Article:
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The Customer Success Manager’s Guide to Active Listening

Looking at the foundational or required skills of any CSM, ‘good listener’ is going to be on the list. Customers – especially those working with a SaaS vendor – are known to be extremely vocal about many things, good and bad alike. While good CSMs can listen to customers and get things done, great CSMs understand on a deep level what a customer is actually asking for and work with the customer to move forward.

What is active listening?

According to MindTools, active listening is defined as “the practice of making a conscious effort to not only hear the words that another person is saying but to understand the complete message that is being communicated”. Active listening goes beyond the surface-level words of a question or comment to uncover the deeper meaning.

For customer success managers, implementing active listening techniques can help uncover the root cause of customer frustrations, intent, and goals. For example, if a customer is asking why a specific feature doesn’t perform in a certain way, they’re probably looking for a way to achieve an internal goal. Instead of panicking and reiterating that your tool cannot perform the specific function or escalating a product enhancement request, this would be the perfect time to calmly ask the customer what they are trying to achieve and develop a strategic solution to the issue at hand.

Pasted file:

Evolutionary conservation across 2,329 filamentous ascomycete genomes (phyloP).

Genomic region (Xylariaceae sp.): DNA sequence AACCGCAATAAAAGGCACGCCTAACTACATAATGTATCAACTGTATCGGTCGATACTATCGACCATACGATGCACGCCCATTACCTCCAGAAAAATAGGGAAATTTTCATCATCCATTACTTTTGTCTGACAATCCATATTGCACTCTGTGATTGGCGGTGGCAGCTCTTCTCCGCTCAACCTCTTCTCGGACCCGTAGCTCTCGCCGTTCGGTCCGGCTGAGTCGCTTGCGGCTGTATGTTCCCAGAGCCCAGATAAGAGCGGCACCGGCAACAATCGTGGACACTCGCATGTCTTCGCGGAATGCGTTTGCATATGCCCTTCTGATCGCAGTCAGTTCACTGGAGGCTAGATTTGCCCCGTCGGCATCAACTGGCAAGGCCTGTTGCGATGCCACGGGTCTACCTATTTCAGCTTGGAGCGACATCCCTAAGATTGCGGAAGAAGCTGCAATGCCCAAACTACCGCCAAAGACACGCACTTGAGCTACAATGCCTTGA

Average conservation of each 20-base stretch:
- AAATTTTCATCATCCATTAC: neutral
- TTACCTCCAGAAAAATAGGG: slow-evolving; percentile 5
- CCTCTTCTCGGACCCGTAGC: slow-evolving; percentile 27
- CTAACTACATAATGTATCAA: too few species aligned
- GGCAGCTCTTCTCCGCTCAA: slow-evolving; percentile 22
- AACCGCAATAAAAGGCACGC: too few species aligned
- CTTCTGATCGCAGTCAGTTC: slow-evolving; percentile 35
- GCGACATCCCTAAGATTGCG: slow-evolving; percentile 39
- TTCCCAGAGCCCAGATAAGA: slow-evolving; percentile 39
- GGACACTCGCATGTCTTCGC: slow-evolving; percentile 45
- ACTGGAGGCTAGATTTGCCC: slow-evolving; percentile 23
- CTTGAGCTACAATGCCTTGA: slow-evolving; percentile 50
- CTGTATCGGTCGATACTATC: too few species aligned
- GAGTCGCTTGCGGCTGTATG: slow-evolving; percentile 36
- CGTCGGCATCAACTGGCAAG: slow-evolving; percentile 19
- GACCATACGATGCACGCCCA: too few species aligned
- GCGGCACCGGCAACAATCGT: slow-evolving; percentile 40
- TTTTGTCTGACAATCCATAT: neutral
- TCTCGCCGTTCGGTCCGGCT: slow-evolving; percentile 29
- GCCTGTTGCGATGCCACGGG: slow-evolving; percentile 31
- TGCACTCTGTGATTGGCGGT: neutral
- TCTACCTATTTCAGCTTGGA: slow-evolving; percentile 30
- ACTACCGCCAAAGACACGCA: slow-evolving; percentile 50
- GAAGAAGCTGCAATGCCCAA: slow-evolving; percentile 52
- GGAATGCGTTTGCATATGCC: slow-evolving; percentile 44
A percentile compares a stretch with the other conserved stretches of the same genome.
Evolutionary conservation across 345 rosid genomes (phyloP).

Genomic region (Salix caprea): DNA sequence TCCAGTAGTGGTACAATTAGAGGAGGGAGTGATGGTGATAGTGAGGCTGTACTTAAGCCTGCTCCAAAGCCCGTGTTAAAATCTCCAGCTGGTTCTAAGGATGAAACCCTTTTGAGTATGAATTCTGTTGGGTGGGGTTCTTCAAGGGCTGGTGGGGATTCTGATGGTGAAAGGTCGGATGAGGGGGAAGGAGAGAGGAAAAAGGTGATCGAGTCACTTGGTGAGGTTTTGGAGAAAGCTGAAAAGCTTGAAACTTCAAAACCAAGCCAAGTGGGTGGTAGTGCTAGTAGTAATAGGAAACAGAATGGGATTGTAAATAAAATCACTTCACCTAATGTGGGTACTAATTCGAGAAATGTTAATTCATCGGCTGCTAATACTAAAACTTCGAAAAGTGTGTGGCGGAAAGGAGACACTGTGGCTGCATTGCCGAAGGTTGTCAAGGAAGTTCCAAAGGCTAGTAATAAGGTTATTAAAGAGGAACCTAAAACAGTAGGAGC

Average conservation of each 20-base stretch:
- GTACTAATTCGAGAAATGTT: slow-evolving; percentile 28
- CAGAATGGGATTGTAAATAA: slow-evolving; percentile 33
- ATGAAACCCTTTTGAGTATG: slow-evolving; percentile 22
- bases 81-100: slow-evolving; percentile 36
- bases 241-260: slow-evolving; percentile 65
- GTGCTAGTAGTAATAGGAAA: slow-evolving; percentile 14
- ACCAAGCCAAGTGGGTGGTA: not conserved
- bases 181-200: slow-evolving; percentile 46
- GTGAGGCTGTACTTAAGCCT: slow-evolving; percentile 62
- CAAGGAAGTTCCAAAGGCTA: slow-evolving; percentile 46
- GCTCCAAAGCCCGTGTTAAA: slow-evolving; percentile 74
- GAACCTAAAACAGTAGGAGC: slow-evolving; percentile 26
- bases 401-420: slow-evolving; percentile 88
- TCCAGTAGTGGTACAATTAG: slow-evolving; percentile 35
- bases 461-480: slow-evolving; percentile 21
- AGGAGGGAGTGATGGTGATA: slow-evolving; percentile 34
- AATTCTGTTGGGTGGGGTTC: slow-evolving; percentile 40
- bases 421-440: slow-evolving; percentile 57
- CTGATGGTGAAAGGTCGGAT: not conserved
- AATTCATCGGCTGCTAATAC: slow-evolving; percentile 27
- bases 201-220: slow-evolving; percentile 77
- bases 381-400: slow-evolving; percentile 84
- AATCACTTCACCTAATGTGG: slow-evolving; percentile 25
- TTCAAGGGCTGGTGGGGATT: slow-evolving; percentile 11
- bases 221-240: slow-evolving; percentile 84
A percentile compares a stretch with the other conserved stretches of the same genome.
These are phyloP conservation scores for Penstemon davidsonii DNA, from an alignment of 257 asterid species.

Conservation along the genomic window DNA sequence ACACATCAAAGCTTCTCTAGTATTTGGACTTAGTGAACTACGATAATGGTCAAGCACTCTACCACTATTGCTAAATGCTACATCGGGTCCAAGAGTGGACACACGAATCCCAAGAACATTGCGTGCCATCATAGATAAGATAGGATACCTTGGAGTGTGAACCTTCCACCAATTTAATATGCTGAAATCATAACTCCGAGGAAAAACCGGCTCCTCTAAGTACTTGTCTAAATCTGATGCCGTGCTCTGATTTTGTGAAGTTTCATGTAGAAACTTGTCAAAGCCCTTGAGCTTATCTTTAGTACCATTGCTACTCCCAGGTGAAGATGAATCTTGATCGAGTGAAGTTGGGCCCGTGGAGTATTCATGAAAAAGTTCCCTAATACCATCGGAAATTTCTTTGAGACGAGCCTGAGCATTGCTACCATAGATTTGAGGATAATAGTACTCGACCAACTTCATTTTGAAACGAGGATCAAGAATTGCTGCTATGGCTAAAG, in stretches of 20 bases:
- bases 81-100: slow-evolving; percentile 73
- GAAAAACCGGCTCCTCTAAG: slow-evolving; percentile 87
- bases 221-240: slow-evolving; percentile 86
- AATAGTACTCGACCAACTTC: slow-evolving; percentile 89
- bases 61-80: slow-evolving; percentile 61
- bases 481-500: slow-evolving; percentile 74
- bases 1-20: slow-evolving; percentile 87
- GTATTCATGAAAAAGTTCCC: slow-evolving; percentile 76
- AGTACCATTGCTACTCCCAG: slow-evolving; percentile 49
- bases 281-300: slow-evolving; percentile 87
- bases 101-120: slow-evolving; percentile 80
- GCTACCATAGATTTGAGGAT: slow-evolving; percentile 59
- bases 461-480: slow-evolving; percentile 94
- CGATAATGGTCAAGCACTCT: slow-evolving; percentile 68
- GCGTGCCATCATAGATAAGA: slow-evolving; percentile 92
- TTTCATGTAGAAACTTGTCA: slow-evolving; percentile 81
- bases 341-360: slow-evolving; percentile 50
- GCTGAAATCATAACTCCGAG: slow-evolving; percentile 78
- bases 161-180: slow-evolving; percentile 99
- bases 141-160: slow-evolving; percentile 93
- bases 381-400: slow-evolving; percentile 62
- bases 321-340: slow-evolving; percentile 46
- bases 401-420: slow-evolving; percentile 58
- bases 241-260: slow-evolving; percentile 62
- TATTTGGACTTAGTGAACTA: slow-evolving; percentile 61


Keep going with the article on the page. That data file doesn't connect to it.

How to become an active listening expert

If you’re like most CSMs in 2021, then your customers have plenty on their minds they want to talk to your team about. Now is the perfect time to implement strategic active listening techniques to help your customers meet their goals – and make sure nothing slips through the cracks.

Here are a few listening techniques you can implement with your customers this year:

1. Stop interrupting customers to ask questions. 

This one can be hard for CSMs, especially since we are typically a curious bunch. Instead of launching a herd of rapid-fire questions at a customer when they are trying to explain an issue (“Well did you try this? What were you looking to achieve here?”) listen to the entire explanation first. Let your customer finish their thoughts and then start in on your response.

2. Let them know you’re listening. 

While a customer is talking, make sure you punctuate their clarification statements like “okay” or “sounds good” when you understand. If you do have a question or need more information on a specific point, write it down to ask after they have finished talking.

3. Make sure you understand the situation at hand. 

One great active listening tip here is to repeat back what you just heard to the customer in your own words. Start by saying “so what I understand is…” and then go from there. This is critical to ensure there is no confusion between you and your customer contact.

4. Don’t let things slip through the cracks. 

If a customer brings up a critical issue or question, it is never a good idea to simply say “let me take that back to my team” and then never follow up. Keep your internal team honest and accountable by making it a point to follow up on a regular basis with your customer on where resolution stands.

CSMs have a lot on their plates dealing with customer onboarding, implementation, and ongoing projects. Implementing active listening techniques can help with ‘fire drill’-level escalations, ongoing project maintenance, and general strategic partnership growth. If you can become a better listener your customers will definitely thank you for it.

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